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Business & Technology


Federal loan program for coal-fired power plants suspended amid climate, cost concerns

A federal loan program for coal-fired power plants in rural areas has been suspended due to concerns over climate change and the costs of the program. The Rural Utilities Service, part of the U.S. Department of Agriculture, issued $1.3 billion in loans to coal plants since 2001 under the program. However, RUS officials said costs for new coal-fired power plants have been rising at about 30 percent a year. The White House Office of Management and Budget asked for the suspension following congressional inquiries last month. "This is a big decision," said Abigail Dillen of Earthjustice. "It says new coal …


Internal combustion news

Volkswagen’s new entry to the clean diesel fleet

Enough election talk, it's time to put some honest-to-goodness car news in the Gristmill (so this one's for you, JMG!). Volkswagen is about to unveil a new Golf hybrid, said to feature an all-electric mode at low speed and regenerative braking to compete with the Prius and its ilk. The difference is that this is a diesel-electric hybrid, which VW says will get 69 mpg and exceed Europe's (and California's) tough emissions standards. The point is somewhat moot, as this internal-combusion-perpetuating monster will not be for sale in the U.S. But is this just another indicator that clean diesel cars …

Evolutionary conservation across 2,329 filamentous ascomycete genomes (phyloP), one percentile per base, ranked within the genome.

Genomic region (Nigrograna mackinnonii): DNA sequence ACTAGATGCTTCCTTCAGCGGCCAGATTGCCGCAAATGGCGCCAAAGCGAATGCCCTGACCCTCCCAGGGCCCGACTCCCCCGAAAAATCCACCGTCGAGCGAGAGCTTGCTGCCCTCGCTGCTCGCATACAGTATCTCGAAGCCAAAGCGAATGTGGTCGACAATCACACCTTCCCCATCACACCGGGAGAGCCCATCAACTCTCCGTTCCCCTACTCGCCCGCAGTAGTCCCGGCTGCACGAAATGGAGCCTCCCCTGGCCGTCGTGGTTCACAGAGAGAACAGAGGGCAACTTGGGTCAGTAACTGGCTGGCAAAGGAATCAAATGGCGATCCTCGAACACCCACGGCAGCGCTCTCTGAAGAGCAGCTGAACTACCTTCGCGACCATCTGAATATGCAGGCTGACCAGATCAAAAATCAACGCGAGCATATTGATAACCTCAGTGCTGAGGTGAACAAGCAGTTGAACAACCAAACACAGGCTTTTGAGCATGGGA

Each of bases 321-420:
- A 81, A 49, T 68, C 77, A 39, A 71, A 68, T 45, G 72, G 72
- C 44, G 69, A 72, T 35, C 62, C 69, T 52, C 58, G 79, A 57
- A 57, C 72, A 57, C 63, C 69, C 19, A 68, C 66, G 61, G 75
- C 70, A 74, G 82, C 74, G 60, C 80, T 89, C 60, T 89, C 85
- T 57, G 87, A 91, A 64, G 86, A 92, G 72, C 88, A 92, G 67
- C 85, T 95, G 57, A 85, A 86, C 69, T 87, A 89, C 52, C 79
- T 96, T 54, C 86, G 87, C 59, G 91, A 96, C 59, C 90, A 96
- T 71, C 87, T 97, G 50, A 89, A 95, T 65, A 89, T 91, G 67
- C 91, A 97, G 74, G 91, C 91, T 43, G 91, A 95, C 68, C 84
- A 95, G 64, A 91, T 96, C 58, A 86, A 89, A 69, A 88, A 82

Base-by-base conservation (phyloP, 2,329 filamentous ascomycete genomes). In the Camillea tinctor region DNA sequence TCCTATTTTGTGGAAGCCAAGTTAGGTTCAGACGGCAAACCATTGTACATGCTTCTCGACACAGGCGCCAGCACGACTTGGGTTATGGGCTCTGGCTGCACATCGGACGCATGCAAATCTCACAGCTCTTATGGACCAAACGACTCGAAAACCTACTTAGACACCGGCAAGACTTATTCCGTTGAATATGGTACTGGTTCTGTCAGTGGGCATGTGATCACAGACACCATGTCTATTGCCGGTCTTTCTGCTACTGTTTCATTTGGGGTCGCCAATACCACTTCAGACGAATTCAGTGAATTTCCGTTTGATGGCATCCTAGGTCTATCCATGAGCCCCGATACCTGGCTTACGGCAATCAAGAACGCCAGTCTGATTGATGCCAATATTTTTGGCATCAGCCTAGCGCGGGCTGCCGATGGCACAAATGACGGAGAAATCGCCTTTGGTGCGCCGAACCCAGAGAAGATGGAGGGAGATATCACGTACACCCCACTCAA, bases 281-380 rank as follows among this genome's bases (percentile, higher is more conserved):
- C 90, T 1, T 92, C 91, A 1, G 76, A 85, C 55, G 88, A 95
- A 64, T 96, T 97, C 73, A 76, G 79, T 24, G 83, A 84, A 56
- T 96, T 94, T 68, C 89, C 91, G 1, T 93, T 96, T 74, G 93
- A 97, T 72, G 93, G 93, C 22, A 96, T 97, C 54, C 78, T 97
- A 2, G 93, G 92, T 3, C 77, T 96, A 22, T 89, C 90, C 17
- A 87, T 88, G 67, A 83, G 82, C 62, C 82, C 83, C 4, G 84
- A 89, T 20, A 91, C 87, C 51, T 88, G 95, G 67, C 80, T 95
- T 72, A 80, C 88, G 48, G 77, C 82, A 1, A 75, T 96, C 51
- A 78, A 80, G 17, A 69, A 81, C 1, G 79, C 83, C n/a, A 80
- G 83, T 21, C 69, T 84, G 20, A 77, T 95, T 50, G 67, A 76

Company creates global map of wind patterns

Any way the wind blows, weather-consulting service 3Tier wants to map it. The company has created a global map of weather patterns that's available free on the internet, allowing anyone to check whether there's strong enough air movement -- and transmission capacity -- to power property in a certain area. 3Tier plans to do a similar project to show the potential of solar energy, to keep the renewable-energy industry from stickin' panels where the sun don't shine.


EPA attempt to ban bird-killing pesticide runs into opposition

The U.S. EPA has proposed a ban on a pesticide lethal to birds, but is running into resistance from the company that produces the chemical. The pesticide, carbofuran, is typically used on crops such as corn, alfalfa, and potatoes, and has been linked to the dieoff of 558 separate bird flocks since 1972. A manager with pesticide manufacturer FMC Corp. says carbofuran, "when used according to its label, can be used without causing adverse effects." But the EPA says the chemical poses an avian threat even when used as directed, and that safer alternatives exist. Nonetheless, Congressfolk from agricultural states …


Vicious life cycles

Can we trust carbon labeling?

About a year ago, I was cautiously bullish on British supermarket giant Tesco's pledge to start putting carbon labels on its food. But I think that their progress so far -- which I'll get to in a minute -- suggests an important lesson about the policy risks of treating a fuzzy exercise as if it were completely reliable. Tesco's idea was that the chain and its suppliers would pay for objective, comprehensive reviews of the greenhouse-gas emissions from the foods on the store's shelves. The analyses would cover all major steps in bringing food from farms to the checkout line …